Wang and other architects are also reinterpreting traditional building methods in creative ways. One approach is to modify historic building patterns. The façade of Building 15 at the Xiangshan campus, for example, employs a cruciform brick arrangement similar to that seen in traditional Chinese residences and tea houses. In this case, however, the wall is a porous screen that assumes a visual lightness despite its use of the same material.
Another approach involves translating traditional motifs into different materials and scales. Teahouse 1: Broken Shadow (shown above), one of Wang’s Five Scattered Houses, employs a traditional window lattice pattern that mimics the appearance of cracked ice. Rather than replicate this pattern in a wood window, however, he scaled the motif in precast concrete to fit the entire façade. Perkins+Will used a similar technique for the curtain wall (shown below) of its Shanghai Natural History Museum (2015), in this case referencing biological cell patterns—and implicitly traditional Chinese latticework—within a multi-layered glass envelope. The gently curving profile of traditional Chinese temples is another subject of formal reinterpretation, as seen in Wang’s Sanhe House in Nanjing or Building 14 on the Xiangshan campus, whose roofs outline the abstracted contours of this profile in concrete.
Another approach is to rethink how traditional materials are used. For example, Wang specified bamboo mats as the formwork for large surfaces of cast concrete in the Ningbo Historic Museum, retaining the imprint of the handmade panels as a decorative texture. Japanese architect Kengo Kuma, Hon. FAIA, re-imagined clay roof tile in his Museum at the China Academy of Art (2014), suspending tiles at random intervals within a façade of steel-cable mesh. The uncannily levitating roof modules create dappled shadows reminiscent of tree canopies on the museum’s interior surfaces.
Other versions of intentional material misuse focus on modern building products. The undulating façade of Shanghai-based Archi-Union’s office (2010) is composed of parametrically arrayed concrete masonry units oriented to expose their interior cores. Another example, Wang’s Gallery in the Five Scattered Houses complex, uses exposed steel rebar as an entrance screen wall.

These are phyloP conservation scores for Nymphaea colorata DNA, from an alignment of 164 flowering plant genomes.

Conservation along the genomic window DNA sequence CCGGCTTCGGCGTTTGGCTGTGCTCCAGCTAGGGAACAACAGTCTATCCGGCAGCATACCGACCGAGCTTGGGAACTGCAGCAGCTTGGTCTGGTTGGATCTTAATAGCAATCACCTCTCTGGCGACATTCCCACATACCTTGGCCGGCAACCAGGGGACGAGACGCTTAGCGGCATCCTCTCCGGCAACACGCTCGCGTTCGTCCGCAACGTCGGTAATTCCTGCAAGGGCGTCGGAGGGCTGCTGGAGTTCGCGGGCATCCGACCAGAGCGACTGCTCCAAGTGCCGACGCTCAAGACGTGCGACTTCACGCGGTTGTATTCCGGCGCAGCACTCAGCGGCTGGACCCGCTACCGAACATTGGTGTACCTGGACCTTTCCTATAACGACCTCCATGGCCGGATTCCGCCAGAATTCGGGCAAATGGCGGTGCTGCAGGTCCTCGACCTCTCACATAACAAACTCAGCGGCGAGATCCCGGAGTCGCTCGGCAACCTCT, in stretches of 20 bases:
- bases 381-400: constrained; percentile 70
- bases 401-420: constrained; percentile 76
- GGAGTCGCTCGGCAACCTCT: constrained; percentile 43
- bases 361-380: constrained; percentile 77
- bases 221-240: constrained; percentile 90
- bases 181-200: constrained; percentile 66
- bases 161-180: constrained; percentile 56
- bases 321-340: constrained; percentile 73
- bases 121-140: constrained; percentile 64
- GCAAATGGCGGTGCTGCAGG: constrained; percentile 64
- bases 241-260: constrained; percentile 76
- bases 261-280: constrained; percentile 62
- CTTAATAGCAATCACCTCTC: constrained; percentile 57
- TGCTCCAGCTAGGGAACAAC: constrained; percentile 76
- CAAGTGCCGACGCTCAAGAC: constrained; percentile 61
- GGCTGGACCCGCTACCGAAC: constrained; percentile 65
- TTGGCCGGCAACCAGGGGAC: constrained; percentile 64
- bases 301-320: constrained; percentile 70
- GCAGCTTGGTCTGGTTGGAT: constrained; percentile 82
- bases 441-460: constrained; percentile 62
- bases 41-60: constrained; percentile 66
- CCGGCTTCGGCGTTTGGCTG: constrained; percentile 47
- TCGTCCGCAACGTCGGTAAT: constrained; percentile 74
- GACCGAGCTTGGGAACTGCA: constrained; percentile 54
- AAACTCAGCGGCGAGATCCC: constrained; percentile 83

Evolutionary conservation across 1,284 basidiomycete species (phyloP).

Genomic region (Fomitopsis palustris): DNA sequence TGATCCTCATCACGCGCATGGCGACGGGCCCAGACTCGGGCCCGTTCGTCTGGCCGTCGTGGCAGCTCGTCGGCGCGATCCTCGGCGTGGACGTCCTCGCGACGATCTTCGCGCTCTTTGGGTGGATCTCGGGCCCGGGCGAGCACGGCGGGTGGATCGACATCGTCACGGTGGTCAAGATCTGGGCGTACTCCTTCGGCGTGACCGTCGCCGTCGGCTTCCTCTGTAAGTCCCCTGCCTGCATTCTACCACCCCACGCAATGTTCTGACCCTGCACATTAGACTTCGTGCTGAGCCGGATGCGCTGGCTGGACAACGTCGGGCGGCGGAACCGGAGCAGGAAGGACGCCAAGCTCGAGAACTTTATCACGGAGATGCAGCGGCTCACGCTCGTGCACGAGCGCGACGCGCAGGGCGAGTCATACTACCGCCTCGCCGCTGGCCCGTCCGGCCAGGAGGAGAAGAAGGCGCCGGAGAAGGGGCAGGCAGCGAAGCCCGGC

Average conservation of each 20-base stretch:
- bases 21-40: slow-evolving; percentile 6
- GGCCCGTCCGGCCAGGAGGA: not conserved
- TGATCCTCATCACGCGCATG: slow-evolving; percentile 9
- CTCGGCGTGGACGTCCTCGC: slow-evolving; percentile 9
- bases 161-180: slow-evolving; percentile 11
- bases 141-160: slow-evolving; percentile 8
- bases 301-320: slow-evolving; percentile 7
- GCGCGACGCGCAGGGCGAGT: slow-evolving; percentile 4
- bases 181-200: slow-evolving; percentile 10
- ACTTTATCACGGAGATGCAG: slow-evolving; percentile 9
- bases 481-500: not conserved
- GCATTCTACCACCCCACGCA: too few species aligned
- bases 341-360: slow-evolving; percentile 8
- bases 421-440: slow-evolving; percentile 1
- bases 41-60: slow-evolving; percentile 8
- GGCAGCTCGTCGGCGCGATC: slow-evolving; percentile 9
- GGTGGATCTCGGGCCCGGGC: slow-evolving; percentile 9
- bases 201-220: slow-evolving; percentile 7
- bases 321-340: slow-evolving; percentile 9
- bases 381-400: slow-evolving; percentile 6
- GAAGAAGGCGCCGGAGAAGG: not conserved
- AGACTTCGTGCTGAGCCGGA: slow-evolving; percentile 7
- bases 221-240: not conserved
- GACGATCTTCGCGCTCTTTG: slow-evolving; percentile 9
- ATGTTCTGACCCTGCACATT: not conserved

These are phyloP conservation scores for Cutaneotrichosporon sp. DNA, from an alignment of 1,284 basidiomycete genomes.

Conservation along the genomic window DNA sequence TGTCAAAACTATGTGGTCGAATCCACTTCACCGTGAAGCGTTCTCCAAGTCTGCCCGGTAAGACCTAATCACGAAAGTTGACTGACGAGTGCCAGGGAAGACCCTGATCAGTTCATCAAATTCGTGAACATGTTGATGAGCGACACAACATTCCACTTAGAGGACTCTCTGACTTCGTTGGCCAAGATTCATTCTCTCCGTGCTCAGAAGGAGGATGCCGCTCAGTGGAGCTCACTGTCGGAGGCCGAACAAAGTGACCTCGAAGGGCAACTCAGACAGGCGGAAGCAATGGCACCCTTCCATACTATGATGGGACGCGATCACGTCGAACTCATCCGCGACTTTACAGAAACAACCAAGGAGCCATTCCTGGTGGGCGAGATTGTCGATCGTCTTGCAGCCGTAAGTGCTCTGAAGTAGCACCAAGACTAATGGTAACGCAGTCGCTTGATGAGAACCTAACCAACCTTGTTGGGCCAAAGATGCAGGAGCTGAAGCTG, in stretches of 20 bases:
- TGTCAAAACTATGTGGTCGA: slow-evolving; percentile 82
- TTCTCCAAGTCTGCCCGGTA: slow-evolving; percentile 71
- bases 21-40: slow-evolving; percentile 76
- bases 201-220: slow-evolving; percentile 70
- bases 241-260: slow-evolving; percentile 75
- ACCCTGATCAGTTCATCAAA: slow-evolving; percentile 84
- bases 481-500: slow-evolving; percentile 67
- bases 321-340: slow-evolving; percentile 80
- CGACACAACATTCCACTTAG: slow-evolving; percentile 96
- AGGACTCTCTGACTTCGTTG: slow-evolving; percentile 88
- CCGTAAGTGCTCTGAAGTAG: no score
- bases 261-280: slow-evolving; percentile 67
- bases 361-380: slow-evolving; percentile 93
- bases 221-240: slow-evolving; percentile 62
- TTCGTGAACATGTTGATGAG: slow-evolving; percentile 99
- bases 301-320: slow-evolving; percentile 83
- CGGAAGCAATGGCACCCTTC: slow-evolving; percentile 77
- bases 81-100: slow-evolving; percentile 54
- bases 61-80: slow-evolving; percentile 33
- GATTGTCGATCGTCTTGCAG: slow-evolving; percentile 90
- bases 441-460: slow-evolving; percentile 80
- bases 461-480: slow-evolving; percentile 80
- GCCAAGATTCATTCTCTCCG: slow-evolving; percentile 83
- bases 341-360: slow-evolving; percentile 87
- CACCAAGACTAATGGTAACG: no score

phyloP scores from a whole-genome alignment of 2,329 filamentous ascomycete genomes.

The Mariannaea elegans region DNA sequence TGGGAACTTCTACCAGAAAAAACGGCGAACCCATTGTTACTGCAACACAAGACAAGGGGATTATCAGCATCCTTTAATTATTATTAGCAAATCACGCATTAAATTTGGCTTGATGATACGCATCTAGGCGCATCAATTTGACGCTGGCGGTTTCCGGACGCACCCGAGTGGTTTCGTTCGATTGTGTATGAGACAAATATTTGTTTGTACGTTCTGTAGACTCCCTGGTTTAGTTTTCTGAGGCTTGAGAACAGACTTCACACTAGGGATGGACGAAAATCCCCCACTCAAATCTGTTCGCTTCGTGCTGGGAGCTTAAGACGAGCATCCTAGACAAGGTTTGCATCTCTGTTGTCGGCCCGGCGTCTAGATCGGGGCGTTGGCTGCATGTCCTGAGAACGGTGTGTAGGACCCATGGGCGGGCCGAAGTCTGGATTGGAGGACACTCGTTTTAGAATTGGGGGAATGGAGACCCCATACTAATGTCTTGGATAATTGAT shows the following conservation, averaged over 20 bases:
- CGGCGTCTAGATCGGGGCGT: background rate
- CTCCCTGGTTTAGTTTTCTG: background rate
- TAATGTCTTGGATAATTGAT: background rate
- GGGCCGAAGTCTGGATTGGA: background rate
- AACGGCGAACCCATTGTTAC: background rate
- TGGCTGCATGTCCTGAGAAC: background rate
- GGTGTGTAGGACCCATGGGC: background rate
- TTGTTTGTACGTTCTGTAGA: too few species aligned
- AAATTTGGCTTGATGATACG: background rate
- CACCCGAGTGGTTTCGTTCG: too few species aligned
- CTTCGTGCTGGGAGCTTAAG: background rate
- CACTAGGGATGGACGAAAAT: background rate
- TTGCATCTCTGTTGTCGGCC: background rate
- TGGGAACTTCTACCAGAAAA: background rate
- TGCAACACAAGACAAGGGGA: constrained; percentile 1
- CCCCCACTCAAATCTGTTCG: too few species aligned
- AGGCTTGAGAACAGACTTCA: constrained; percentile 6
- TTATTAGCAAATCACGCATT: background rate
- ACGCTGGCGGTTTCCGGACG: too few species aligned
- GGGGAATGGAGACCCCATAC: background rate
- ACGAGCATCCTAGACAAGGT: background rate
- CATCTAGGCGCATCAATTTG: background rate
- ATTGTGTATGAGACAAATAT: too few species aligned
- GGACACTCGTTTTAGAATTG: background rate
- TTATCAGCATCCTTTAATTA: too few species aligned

These projects are examples of quality design and construction in China for two reasons. First, the intended material applications are compatible with the available means for construction, and the construction techniques almost always offer dimensional tolerances that are forgiving of contractor variation—in cases like wapan tiling, variation is welcomed as an important aspect of the design. Second, the creative reinterpretations of traditional materials and techniques make up an innovative palette that looks forward while remaining connected to the past, and as such suggests the development of a new Chinese architectural identity.
These works are far from perfect, however. The wood paneling in Wang’s Building 15 shows signs of premature deterioration, and the exposed steel framing of his Teahouse 2 is already rusting. Such problems reinforce the importance of good material specification and detailing, regardless of construction quality, and point to the main drawback of design that may generate unconventional ideas but doesn’t anticipate construction problems. Nevertheless, the many positive technical and cultural contributions made by the works discussed here outweigh the few challenges they present, and their design methods provide inspiration for the next generation of Chinese architecture.